A change to the law by the end of the year will allow women to take the second pill at home
Women in England are to be allowed to take abortion pills at home for the first time.
More than 100,000 in England have an abortion every year, with the majority taking two pills to end their pregnancy.
Currently, they have to take these pills in a clinic or hospital 24 to 48 hours apart, supervised by a nurse, which can lead to cramps or bleeding on their way home, sometimes on public transport.
Now the Department of Health has announced a change to the law by the end of the year which will allow women to take the second pill at home.
They will still be able to attend a clinic if they wish.
The move is backed by leading doctors, although pro-life campaigners claim it will enable ‘DIY’ abortions.
Under-16s may also be allowed to take abortion pills at home, if approved by a clinician, although ‘safeguards’ are being considered.
Scotland changed the law to allow women to take the abortion pill at home last October, with Wales following suit in June.
Chief Medical Officer Professor Dame Sally Davies said: ‘Abortion can be a difficult experience so it is important that women feel safe and as comfortable as possible.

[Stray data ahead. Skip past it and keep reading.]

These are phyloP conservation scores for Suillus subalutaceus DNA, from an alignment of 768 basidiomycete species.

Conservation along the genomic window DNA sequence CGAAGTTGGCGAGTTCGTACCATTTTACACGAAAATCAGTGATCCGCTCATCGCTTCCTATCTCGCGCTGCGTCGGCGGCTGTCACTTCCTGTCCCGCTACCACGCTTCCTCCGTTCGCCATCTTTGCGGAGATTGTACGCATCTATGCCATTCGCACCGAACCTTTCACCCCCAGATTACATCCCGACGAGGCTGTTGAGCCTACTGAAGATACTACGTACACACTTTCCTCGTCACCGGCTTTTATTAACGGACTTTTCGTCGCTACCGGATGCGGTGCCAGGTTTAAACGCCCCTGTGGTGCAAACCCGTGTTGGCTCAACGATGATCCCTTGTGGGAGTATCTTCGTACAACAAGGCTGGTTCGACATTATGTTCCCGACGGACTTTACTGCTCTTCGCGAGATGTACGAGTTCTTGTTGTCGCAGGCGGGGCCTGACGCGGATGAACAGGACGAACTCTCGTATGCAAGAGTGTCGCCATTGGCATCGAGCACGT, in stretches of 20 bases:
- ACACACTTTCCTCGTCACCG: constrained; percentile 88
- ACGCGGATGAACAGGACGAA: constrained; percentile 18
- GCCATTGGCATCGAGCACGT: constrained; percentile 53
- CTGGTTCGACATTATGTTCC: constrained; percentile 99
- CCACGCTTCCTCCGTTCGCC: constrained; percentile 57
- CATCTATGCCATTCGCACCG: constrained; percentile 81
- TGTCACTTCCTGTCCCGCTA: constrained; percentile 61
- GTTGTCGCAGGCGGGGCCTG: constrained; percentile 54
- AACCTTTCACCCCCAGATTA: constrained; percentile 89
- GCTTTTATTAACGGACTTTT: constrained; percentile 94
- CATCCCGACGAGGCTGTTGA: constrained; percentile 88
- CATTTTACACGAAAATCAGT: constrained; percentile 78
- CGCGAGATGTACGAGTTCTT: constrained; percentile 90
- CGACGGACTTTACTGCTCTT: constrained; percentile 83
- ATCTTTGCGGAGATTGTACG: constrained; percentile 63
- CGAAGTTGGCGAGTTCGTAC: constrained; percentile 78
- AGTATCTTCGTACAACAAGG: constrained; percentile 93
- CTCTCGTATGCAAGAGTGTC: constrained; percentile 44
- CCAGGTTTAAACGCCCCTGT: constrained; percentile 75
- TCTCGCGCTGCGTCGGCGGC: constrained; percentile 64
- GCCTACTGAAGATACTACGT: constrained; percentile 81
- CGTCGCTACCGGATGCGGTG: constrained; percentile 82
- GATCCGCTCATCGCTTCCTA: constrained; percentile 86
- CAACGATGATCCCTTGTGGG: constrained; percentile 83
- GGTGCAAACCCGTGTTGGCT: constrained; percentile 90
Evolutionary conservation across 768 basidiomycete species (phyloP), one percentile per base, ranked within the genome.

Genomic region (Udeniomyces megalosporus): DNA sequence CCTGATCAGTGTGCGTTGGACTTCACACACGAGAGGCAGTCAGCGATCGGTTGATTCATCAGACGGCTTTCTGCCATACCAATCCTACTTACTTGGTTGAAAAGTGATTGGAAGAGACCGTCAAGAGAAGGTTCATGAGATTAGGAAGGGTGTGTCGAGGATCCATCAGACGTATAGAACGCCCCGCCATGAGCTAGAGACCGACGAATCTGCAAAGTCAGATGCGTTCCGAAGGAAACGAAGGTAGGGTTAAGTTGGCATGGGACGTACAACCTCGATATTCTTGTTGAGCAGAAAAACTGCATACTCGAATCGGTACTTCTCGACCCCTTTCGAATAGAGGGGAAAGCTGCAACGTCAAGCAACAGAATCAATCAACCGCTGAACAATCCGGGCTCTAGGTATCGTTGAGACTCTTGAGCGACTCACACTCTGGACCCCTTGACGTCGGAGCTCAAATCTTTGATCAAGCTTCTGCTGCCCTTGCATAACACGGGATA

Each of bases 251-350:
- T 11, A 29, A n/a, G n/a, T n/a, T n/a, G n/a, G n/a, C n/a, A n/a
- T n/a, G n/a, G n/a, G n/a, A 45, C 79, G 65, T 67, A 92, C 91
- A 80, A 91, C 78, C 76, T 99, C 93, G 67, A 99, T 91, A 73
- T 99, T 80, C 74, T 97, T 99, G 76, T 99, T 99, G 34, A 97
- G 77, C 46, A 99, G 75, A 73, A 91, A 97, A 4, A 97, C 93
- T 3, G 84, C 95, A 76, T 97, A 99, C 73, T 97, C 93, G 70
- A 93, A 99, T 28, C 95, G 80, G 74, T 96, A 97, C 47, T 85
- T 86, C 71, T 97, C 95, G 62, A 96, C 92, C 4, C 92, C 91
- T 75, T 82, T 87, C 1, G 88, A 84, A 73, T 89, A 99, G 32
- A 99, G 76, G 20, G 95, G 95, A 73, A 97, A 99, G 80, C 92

‘This decision will increase choice for women and help ensure they receive safe and dignified care.’
Professor Lesley Regan, president of the Royal College of Obstetricians and Gynaecologists, added: ‘This simple and practical measure will provide women with significantly more choice and is the most compassionate care we can give them.’
Chief Medical Officer Professor Dame Sally Davies said: ‘Abortion can be a difficult experience so it is important that women feel safe and as comfortable as possible’
Currently women can take the two tablets, mifepristone and misoprostol, between 24 and 48 hours apart at a clinic to end a pregnancy before ten weeks.
The second pill, misoprostol, can now be taken at home.
Currently this is only permitted for women who have had a ‘missed miscarriage’, where they discover their foetus is no longer growing during pregnancy.
John Deighan, of the Society for the Protection of Unborn Children, said: ‘[The move] further trivialises abortion … in terms of the legality of enabling DIY home abortions we remain convinced that it is outside the parameters of the Abortion Act and have every intention of pursuing action through the courts.’